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Georgia Dep't of Revenue v. Moore

Court of Appeals of Georgia

July 16, 2014


Joinder. Fulton Superior Court. Before Judge Wright.

Samuel S. Olens, Attorney General, Warren R. Calvert, Senior Assistant Attorney General, Frances C. Mulderig, Assistant Attorney General, for appellant.

Cohen, Cooper, Estep & Allen, Jeffrey L. Cohen, Jefferson M. Allen, for appellee.

PHIPPS, Chief Judge. Ellington, P. J., and Dillard, J., concur.


Page 185

Phipps, Chief Judge.

This is the second appearance of this business sales and use tax case before this court. In the first appearance, Ga. Dept. of Revenue v. Moore,[1] this court affirmed the judgment of the superior court, which had reversed the final administrative decision of the [328 Ga.App. 351] Georgia Department of Revenue (the Department) regarding the tax liability of Richard Moore, a corporate officer.[2] We found that, by voluntarily refunding to the corporation's majority owner, Thomas Turrentine, a portion of the taxes owed, the Department forfeited any right it had to recoup from Moore the payment it made to Turrentine.[3]

The Department appealed and, in Ga. Dept. of Revenue v. Moore,[4] the Supreme Court of Georgia reversed our decision, holding that " [t]he voluntary payment doctrine set forth in OCGA § 13-1-13 is a concept applicable to contracts, not tax indebtedness." [5] Citing OCGA § 9-11-19 (a) (2), the Court remanded the case for us " to consider the issue of whether Moore was a necessary party to Turrentine's refund action, and, if so, what consequences would follow in relation to this appeal." [6]

" Upon our review of the superior court's actions, the evidence is construed in favor of the agency's decision. Both the superior court and this [c]ourt review conclusions of law de novo." [7] For the reasons that follow, we reverse the judgment of the superior court.

OCGA § 9-11-19 (a) pertinently provides:

A person who is subject to service of process shall be joined as a party in the action if: ... (2) [h]e claims an interest relating to the subject of the action and is so situated that the disposition of the action in his absence may: (A) [a]s a practical matter impair or impede his ability to protect that interest; or (B) [l]eave any of the persons who are already parties subject to a substantial risk of incurring double, multiple, or otherwise inconsistent obligations by reason of his claimed interest. ...

[328 Ga.App. 352] It is undisputed that Moore and Turrentine were " responsible persons" of the corporation within the meaning of OCGA § 48-2-52,[8] and that they were jointly obligated

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to pay the corporation's sales and use taxes. The parties have not cited, nor have we found, any cases specifically addressing whether a responsible person[9] is a necessary party (within the meaning of OCGA § 9-11-19) to a refund action brought by another responsible person. Inasmuch as both OCGA § § 48-2-52 and 9-11-19 are patterned after federal statutes, we will look to federal cases for guidance on the issue.[10]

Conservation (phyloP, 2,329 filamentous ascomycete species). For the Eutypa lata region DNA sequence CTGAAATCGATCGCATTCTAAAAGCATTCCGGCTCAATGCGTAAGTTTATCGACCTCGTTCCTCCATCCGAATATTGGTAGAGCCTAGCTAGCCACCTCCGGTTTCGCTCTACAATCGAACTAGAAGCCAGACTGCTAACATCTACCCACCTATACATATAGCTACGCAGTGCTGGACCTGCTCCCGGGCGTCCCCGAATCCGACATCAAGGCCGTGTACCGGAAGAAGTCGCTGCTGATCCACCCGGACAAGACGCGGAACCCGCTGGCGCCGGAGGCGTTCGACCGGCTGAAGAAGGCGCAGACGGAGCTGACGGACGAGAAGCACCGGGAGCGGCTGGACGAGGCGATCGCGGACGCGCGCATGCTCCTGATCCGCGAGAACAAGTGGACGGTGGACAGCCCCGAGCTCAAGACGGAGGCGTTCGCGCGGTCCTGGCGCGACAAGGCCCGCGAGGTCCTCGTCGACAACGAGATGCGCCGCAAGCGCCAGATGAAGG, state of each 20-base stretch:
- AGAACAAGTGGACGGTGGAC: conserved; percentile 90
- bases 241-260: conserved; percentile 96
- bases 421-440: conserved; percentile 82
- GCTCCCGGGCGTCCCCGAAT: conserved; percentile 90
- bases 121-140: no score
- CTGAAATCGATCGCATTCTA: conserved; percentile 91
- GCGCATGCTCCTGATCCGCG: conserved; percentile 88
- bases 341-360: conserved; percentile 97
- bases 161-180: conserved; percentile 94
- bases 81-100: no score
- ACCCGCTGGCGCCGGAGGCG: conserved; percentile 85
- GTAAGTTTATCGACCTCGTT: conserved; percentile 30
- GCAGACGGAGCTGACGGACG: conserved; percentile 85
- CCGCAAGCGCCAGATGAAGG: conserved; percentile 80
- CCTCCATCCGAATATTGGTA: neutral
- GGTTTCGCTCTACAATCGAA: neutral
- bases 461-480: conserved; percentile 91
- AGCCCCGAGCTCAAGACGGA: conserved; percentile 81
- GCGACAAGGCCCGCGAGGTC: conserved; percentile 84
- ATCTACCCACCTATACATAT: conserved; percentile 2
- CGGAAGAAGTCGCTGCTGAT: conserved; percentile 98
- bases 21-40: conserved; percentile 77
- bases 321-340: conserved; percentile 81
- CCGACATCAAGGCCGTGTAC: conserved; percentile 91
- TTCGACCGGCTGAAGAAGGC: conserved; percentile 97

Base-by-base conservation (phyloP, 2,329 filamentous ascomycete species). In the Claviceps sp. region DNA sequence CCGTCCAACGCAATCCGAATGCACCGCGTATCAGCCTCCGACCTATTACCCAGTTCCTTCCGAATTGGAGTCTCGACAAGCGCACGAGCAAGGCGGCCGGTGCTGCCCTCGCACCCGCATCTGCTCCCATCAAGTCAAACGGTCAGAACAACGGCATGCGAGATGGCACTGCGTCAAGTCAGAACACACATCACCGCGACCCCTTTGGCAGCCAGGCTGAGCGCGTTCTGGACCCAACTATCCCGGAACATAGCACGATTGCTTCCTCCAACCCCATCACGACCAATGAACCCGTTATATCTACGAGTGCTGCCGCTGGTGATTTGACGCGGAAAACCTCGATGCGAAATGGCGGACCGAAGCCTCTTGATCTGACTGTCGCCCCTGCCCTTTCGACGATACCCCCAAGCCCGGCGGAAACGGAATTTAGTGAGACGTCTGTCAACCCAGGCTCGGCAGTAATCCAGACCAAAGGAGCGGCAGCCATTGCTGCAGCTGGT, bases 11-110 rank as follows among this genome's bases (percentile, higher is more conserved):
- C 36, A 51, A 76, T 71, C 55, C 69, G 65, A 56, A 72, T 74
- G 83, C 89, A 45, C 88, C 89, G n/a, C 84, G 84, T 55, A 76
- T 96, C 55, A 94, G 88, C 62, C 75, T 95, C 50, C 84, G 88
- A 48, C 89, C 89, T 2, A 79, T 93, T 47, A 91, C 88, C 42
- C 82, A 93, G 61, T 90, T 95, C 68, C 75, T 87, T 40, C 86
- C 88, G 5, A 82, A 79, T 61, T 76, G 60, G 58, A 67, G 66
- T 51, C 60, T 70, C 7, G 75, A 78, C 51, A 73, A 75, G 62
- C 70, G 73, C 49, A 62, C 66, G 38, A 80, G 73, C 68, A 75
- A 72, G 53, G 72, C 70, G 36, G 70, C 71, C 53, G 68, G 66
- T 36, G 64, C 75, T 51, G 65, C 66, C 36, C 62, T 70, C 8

Under federal law, the liability of corporate officers for their company's unpaid sales taxes is in the nature of joint and several liability.[11] Under Georgia law, " [w]here the complainant has the right of election as to which defendants he will proceed against, [OCGA § 9-11-19 (a)] has no application." [12] Further, under Georgia law, a [328 Ga.App. 353] jointly and severally liable person is not a necessary party to a lawsuit involving another such person.[13]

This principle is recognized under Rule 19 of the Federal Rules of Civil Procedure.[14] In Gray v. United States,[15] where the plaintiff sued the government for a refund of taxes he had paid pursuant to 26 U.S.C. § 6672, and the government counterclaimed for the balance due, the district court denied the plaintiff's motion for joinder of another person alleged also to be liable for the corporation's taxes.[16] The court held that

liability under section 6672 is joint and several among responsible persons, and each responsible person can be held for the

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total amount ... not paid... . The fact that there may be other fiscally-responsible persons does not relieve [the plaintiff] of his duty to pay these taxes as a responsible person. Accordingly, joinder ... is not necessary to accord the parties complete relief in the instant action.[17]

Because Moore was not a necessary party to the refund action, the superior court erred in finding that the Department's failure to add him as a necessary party to that prior action precluded the Department from pursuing Moore for the amount it refunded to Turrentine. Inasmuch as the superior court's final ruling was based on errors of law[18] (namely, that the Department was precluded from [328 Ga.App. 354] collecting the assessments from Moore based on the voluntary payment and joinder of necessary party statutes), the judgment is reversed.

Judgment reversed.

Ellington, P. J., and Dillard, J., concur.

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